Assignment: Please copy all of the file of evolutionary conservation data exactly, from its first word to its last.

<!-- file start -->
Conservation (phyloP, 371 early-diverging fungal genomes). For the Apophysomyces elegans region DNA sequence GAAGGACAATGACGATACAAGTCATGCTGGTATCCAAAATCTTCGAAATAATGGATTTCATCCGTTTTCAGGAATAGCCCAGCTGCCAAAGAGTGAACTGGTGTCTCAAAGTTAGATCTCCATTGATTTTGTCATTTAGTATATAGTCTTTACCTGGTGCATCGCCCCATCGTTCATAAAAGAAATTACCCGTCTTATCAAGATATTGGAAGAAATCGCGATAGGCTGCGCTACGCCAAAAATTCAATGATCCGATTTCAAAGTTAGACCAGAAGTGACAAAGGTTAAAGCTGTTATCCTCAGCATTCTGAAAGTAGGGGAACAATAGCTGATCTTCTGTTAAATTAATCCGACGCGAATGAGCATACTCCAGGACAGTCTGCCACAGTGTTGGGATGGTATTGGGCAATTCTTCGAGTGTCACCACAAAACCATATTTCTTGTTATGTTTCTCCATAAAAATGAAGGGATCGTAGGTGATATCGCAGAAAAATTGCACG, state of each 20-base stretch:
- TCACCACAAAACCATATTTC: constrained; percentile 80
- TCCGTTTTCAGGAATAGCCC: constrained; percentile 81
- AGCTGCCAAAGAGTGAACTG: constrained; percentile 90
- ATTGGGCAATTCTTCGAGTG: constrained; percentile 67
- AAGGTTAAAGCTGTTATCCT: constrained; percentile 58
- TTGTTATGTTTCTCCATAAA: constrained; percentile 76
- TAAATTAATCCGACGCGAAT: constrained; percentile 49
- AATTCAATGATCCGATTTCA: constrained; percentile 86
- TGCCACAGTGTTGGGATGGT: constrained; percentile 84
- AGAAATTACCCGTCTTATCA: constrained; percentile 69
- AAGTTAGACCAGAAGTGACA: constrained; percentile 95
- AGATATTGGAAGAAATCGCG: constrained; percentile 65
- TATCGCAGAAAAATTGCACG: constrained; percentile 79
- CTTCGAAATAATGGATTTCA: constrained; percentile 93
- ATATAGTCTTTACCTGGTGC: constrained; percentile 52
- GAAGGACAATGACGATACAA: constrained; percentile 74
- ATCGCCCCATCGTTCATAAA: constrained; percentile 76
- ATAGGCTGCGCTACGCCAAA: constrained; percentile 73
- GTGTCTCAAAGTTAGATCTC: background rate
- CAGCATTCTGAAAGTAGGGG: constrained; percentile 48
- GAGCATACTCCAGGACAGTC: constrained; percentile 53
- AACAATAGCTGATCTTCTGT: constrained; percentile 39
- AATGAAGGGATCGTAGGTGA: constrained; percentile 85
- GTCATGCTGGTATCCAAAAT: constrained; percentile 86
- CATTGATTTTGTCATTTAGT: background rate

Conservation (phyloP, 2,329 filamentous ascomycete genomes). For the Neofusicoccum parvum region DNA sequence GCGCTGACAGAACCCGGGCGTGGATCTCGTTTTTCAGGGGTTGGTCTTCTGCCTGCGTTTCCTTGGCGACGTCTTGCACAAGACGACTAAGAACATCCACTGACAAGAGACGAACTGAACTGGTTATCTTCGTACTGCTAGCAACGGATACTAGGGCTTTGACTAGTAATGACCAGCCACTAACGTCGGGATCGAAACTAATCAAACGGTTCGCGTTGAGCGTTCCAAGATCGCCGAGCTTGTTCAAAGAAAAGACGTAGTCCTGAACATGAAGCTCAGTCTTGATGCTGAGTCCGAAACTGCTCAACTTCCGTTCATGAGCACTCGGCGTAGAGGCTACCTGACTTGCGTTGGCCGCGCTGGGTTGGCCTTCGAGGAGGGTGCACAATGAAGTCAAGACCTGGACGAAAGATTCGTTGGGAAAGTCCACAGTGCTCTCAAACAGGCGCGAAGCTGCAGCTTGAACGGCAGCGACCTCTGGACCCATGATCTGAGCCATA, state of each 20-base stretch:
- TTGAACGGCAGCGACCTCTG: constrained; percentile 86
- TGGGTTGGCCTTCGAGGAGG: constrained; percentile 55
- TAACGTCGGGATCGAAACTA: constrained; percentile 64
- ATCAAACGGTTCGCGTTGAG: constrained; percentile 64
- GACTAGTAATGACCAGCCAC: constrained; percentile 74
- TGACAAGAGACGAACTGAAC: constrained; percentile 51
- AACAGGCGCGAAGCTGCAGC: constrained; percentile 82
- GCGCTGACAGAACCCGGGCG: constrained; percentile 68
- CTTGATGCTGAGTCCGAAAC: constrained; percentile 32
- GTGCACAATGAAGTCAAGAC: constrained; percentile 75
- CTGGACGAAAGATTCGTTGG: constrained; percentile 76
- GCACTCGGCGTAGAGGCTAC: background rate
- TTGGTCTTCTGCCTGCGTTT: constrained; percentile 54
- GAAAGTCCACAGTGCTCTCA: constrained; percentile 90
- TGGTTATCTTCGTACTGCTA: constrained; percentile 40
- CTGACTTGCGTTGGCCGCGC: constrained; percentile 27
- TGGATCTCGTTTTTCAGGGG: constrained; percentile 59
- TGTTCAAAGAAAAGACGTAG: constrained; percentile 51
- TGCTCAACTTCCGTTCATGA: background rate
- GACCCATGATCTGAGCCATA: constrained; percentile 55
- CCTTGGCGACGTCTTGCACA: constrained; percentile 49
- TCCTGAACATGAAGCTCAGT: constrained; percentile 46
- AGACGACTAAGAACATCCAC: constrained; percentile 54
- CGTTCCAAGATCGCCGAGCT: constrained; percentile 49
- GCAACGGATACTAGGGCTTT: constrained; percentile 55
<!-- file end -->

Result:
Conservation (phyloP, 371 early-diverging fungal genomes). For the Apophysomyces elegans region DNA sequence GAAGGACAATGACGATACAAGTCATGCTGGTATCCAAAATCTTCGAAATAATGGATTTCATCCGTTTTCAGGAATAGCCCAGCTGCCAAAGAGTGAACTGGTGTCTCAAAGTTAGATCTCCATTGATTTTGTCATTTAGTATATAGTCTTTACCTGGTGCATCGCCCCATCGTTCATAAAAGAAATTACCCGTCTTATCAAGATATTGGAAGAAATCGCGATAGGCTGCGCTACGCCAAAAATTCAATGATCCGATTTCAAAGTTAGACCAGAAGTGACAAAGGTTAAAGCTGTTATCCTCAGCATTCTGAAAGTAGGGGAACAATAGCTGATCTTCTGTTAAATTAATCCGACGCGAATGAGCATACTCCAGGACAGTCTGCCACAGTGTTGGGATGGTATTGGGCAATTCTTCGAGTGTCACCACAAAACCATATTTCTTGTTATGTTTCTCCATAAAAATGAAGGGATCGTAGGTGATATCGCAGAAAAATTGCACG, state of each 20-base stretch:
- TCACCACAAAACCATATTTC: constrained; percentile 80
- TCCGTTTTCAGGAATAGCCC: constrained; percentile 81
- AGCTGCCAAAGAGTGAACTG: constrained; percentile 90
- ATTGGGCAATTCTTCGAGTG: constrained; percentile 67
- AAGGTTAAAGCTGTTATCCT: constrained; percentile 58
- TTGTTATGTTTCTCCATAAA: constrained; percentile 76
- TAAATTAATCCGACGCGAAT: constrained; percentile 49
- AATTCAATGATCCGATTTCA: constrained; percentile 86
- TGCCACAGTGTTGGGATGGT: constrained; percentile 84
- AGAAATTACCCGTCTTATCA: constrained; percentile 69
- AAGTTAGACCAGAAGTGACA: constrained; percentile 95
- AGATATTGGAAGAAATCGCG: constrained; percentile 65
- TATCGCAGAAAAATTGCACG: constrained; percentile 79
- CTTCGAAATAATGGATTTCA: constrained; percentile 93
- ATATAGTCTTTACCTGGTGC: constrained; percentile 52
- GAAGGACAATGACGATACAA: constrained; percentile 74
- ATCGCCCCATCGTTCATAAA: constrained; percentile 76
- ATAGGCTGCGCTACGCCAAA: constrained; percentile 73
- GTGTCTCAAAGTTAGATCTC: background rate
- CAGCATTCTGAAAGTAGGGG: constrained; percentile 48
- GAGCATACTCCAGGACAGTC: constrained; percentile 53
- AACAATAGCTGATCTTCTGT: constrained; percentile 39
- AATGAAGGGATCGTAGGTGA: constrained; percentile 85
- GTCATGCTGGTATCCAAAAT: constrained; percentile 86
- CATTGATTTTGTCATTTAGT: background rate

Conservation (phyloP, 2,329 filamentous ascomycete genomes). For the Neofusicoccum parvum region DNA sequence GCGCTGACAGAACCCGGGCGTGGATCTCGTTTTTCAGGGGTTGGTCTTCTGCCTGCGTTTCCTTGGCGACGTCTTGCACAAGACGACTAAGAACATCCACTGACAAGAGACGAACTGAACTGGTTATCTTCGTACTGCTAGCAACGGATACTAGGGCTTTGACTAGTAATGACCAGCCACTAACGTCGGGATCGAAACTAATCAAACGGTTCGCGTTGAGCGTTCCAAGATCGCCGAGCTTGTTCAAAGAAAAGACGTAGTCCTGAACATGAAGCTCAGTCTTGATGCTGAGTCCGAAACTGCTCAACTTCCGTTCATGAGCACTCGGCGTAGAGGCTACCTGACTTGCGTTGGCCGCGCTGGGTTGGCCTTCGAGGAGGGTGCACAATGAAGTCAAGACCTGGACGAAAGATTCGTTGGGAAAGTCCACAGTGCTCTCAAACAGGCGCGAAGCTGCAGCTTGAACGGCAGCGACCTCTGGACCCATGATCTGAGCCATA, state of each 20-base stretch:
- TTGAACGGCAGCGACCTCTG: constrained; percentile 86
- TGGGTTGGCCTTCGAGGAGG: constrained; percentile 55
- TAACGTCGGGATCGAAACTA: constrained; percentile 64
- ATCAAACGGTTCGCGTTGAG: constrained; percentile 64
- GACTAGTAATGACCAGCCAC: constrained; percentile 74
- TGACAAGAGACGAACTGAAC: constrained; percentile 51
- AACAGGCGCGAAGCTGCAGC: constrained; percentile 82
- GCGCTGACAGAACCCGGGCG: constrained; percentile 68
- CTTGATGCTGAGTCCGAAAC: constrained; percentile 32
- GTGCACAATGAAGTCAAGAC: constrained; percentile 75
- CTGGACGAAAGATTCGTTGG: constrained; percentile 76
- GCACTCGGCGTAGAGGCTAC: background rate
- TTGGTCTTCTGCCTGCGTTT: constrained; percentile 54
- GAAAGTCCACAGTGCTCTCA: constrained; percentile 90
- TGGTTATCTTCGTACTGCTA: constrained; percentile 40
- CTGACTTGCGTTGGCCGCGC: constrained; percentile 27
- TGGATCTCGTTTTTCAGGGG: constrained; percentile 59
- TGTTCAAAGAAAAGACGTAG: constrained; percentile 51
- TGCTCAACTTCCGTTCATGA: background rate
- GACCCATGATCTGAGCCATA: constrained; percentile 55
- CCTTGGCGACGTCTTGCACA: constrained; percentile 49
- TCCTGAACATGAAGCTCAGT: constrained; percentile 46
- AGACGACTAAGAACATCCAC: constrained; percentile 54
- CGTTCCAAGATCGCCGAGCT: constrained; percentile 49
- GCAACGGATACTAGGGCTTT: constrained; percentile 55